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Reviews » DVD Video Reviews » Hero Tales: Part Two
Hero Tales: Part Two
FUNimation // Unrated // April 5, 2011
List Price: $59.98 [Buy now and save at Amazon]
Review by Todd Douglass Jr. | posted March 31, 2011 | E-mail the Author
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The Show:

Just the other day I finished watching Hero Tales and posted my review for the first half of the series. My impression was that, while good, it wasn't exactly great. The show had all the pieces, including support from Hiromu Arakawa, but it didn't seem to pull it together. The manga was more tightly knit in this regard, but I kept the ball rolling and finished off the second collection. Does it get any better?

Once again FUNimation has released Hero Tales with another three disc release, featuring 13 episodes on two discs, with bonus features being available on the third.

Hero Tales takes place in a world that's reminiscent of ancient China by design, though there are many magics and fantasy elements. There's all kinds of talk about celestial alignment and destiny as each of the protagonists (and antagonists) represent a star. The series follows the adventures of a young man named Taito, who possess the Alkaid star, and sees his plight against Keiro, the guy with the Dubhe star. Basically Keiro wants to destroy the world and rule it with blood-soaked hands, so that makes Taito the hero since he, well...wants to see a world where everyone smiles. Yeah.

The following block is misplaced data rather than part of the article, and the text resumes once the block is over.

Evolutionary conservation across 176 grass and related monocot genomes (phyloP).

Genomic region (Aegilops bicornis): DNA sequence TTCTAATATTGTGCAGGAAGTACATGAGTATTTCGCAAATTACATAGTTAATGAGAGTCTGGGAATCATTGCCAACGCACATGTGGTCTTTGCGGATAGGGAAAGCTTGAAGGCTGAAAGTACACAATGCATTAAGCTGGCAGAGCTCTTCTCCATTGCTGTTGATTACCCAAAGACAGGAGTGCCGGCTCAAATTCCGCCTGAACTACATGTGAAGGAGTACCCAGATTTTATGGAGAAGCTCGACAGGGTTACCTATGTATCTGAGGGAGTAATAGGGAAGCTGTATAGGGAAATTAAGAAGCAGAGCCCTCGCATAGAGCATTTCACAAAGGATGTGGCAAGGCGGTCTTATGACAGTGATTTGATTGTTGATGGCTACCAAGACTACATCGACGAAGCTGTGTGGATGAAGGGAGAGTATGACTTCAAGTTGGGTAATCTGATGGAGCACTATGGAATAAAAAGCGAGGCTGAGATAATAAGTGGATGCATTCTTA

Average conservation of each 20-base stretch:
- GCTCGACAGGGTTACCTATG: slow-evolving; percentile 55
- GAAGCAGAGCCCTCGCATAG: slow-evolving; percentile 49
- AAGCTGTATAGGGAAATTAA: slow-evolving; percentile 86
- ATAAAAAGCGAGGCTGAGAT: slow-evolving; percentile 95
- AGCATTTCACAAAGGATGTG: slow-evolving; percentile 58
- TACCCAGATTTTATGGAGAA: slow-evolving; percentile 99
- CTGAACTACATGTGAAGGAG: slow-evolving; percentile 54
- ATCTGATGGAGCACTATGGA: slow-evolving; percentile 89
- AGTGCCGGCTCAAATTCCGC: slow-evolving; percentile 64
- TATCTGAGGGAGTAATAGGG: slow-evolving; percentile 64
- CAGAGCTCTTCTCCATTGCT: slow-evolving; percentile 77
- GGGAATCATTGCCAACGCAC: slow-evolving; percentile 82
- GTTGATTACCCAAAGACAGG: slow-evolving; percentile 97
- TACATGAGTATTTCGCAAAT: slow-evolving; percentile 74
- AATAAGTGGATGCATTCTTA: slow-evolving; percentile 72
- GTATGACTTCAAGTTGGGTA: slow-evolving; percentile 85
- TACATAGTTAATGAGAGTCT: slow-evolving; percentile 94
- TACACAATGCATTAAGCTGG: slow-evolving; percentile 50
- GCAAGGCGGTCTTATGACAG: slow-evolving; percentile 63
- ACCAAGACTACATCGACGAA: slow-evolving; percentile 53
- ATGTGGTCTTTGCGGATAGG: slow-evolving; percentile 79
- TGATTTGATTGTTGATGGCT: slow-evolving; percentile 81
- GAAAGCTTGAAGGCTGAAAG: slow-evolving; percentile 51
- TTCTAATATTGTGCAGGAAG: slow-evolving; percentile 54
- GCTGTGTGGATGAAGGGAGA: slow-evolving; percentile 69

Taito's not in it alone, however, since he's joined by five Divine Warriors, who also bear stars from the Big Dipper constellation. The first half of the show was really a coming of age for Taito as he came to terms with the destiny that was laid out before him. He had to become stronger as a warrior and more mature as a man before he would be able to confront Keiro and have a chance of beating him. The first half was successful in the sense that it showed the boy becoming a man, but it failed in terms of story for the most part. The collection ended with a cliffhanger, however, and that was the most dramatic thing to happen in that bunch of episodes.

This second half picks up where the first left off. Taito was defeated by Keiro, and it was thanks to the sacrifice by Ryuko that he and the other Divine Warriors were able to escape. At the beginning of this volume Ryuko's fate is up in the air and Taito sinks into depression because it was mostly his fault due to being the Alkaid. While it's a necessary element and an obstacle in his maturing as a character, it unfortunately goes on for far too long. We're talking episodes where Taito mopes around feeling sorry for himself. After a while he snaps out of it, but until then it just feels like the show is limping along unnecessarily.